The Confederation Trail is Prince Edward Island's tip-to-tip trail. It was developed on abandoned railway lines and passes by wetlands and hardwood groves, through quaint villages and along sparkling rivers.
Prince Edward Island became the first province in Canada to complete its section of the Trans Canada Trail. Since then Island communities have been working to complete various sections across the province.
Cycling Guide to PEI
The Confederation Trail Cycling Guide will help you plan your cycling vacation on the Confederation Trail. The guide includes accommodations which are part of the Cyclists Welcome Program. Paritipcants of this program take the needs of cyclists into consideration and make their properties welcoming and easy for cyclists.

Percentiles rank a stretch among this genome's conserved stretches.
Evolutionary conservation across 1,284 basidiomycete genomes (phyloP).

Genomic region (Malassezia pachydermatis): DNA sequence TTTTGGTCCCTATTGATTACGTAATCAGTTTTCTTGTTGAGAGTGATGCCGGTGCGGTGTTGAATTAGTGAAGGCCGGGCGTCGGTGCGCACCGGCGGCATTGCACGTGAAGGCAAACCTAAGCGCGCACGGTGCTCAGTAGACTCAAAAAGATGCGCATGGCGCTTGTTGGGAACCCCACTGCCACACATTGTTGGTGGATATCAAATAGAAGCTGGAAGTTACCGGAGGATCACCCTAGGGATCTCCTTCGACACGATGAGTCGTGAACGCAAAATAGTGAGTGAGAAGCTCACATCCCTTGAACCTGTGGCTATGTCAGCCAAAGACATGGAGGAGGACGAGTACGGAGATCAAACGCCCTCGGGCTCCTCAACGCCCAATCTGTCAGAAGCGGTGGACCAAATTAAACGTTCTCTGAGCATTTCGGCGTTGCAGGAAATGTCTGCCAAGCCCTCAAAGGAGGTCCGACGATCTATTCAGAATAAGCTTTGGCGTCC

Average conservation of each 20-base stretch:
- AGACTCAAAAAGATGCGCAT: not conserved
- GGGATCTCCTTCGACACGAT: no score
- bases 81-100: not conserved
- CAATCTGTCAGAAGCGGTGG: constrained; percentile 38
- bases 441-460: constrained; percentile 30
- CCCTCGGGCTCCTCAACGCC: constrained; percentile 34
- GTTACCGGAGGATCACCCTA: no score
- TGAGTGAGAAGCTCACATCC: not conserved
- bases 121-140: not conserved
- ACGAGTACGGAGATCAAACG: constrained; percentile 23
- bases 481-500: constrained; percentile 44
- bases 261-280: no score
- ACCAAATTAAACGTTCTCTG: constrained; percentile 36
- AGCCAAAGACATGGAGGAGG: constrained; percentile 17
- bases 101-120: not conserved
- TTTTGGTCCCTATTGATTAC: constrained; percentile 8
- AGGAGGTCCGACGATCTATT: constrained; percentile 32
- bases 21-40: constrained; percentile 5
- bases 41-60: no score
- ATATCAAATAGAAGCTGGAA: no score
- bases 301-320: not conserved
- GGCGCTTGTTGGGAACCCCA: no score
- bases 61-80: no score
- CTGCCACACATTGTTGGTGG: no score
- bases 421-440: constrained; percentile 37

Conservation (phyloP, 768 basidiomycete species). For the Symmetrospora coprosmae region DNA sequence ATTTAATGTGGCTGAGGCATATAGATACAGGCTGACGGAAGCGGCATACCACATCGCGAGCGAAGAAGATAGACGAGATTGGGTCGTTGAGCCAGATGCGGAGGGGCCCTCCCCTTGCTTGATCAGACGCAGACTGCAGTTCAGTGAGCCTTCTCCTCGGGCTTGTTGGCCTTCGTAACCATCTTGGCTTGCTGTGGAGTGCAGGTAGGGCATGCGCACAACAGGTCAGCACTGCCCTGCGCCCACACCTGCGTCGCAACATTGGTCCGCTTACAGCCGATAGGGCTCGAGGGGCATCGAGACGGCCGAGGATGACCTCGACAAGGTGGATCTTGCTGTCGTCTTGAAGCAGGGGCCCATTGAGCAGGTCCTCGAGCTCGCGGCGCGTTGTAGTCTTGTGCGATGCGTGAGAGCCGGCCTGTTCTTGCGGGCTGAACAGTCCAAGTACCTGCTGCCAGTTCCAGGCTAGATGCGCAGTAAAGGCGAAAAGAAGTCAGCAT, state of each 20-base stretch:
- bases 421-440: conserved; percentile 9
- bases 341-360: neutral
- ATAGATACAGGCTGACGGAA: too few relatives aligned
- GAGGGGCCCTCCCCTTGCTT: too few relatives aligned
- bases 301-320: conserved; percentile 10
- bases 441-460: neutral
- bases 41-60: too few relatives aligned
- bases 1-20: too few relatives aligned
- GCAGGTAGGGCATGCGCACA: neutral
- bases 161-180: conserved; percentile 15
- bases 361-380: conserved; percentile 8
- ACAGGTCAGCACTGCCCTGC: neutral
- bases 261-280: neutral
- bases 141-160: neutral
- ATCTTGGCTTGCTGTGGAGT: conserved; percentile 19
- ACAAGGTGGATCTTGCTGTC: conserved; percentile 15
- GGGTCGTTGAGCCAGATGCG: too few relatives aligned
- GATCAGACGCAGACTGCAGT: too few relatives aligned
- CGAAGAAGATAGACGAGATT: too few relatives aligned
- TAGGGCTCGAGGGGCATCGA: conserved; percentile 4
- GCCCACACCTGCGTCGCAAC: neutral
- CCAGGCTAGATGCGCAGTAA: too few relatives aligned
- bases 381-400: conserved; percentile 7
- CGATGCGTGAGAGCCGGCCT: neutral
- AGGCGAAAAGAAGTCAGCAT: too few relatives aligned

Browse the Cycling Guide below or contact Island Information Service to order one by mail.
Five exciting Prince Edward Island cycling itineraries
The first long section of trail completed runs between Tignish and Kensington. This 125-km stretch takes you from a beautifully restored stone railway station in Kensington to the Harbourfront Theatre in Summerside and onward to Wellington and the heart of PEI's Acadian community. From there the off-road route travels through farmlands and forests, and allows you to experience the warmth and history of communities such as Tyne Valley, O'Leary and Tignish.
Although activity on the Confederation Trail is limited to walkers and hikers, wheelchairs, cyclists and runners in the summertime, and snowmobiles in the winter, there are now two parallel equestrian trails in the western end of the Island. The Summerside to Travellers Rest section is 4.2 km, while the O'Leary to Coleman run is 5.1 km.
Read about Zack’s Tip-To-Tip Tour Experience. Zachary, at the age of nine, and his 78 year-old grandmother Phyllis, cycled the 273 km trail and created memories to last a lifetime.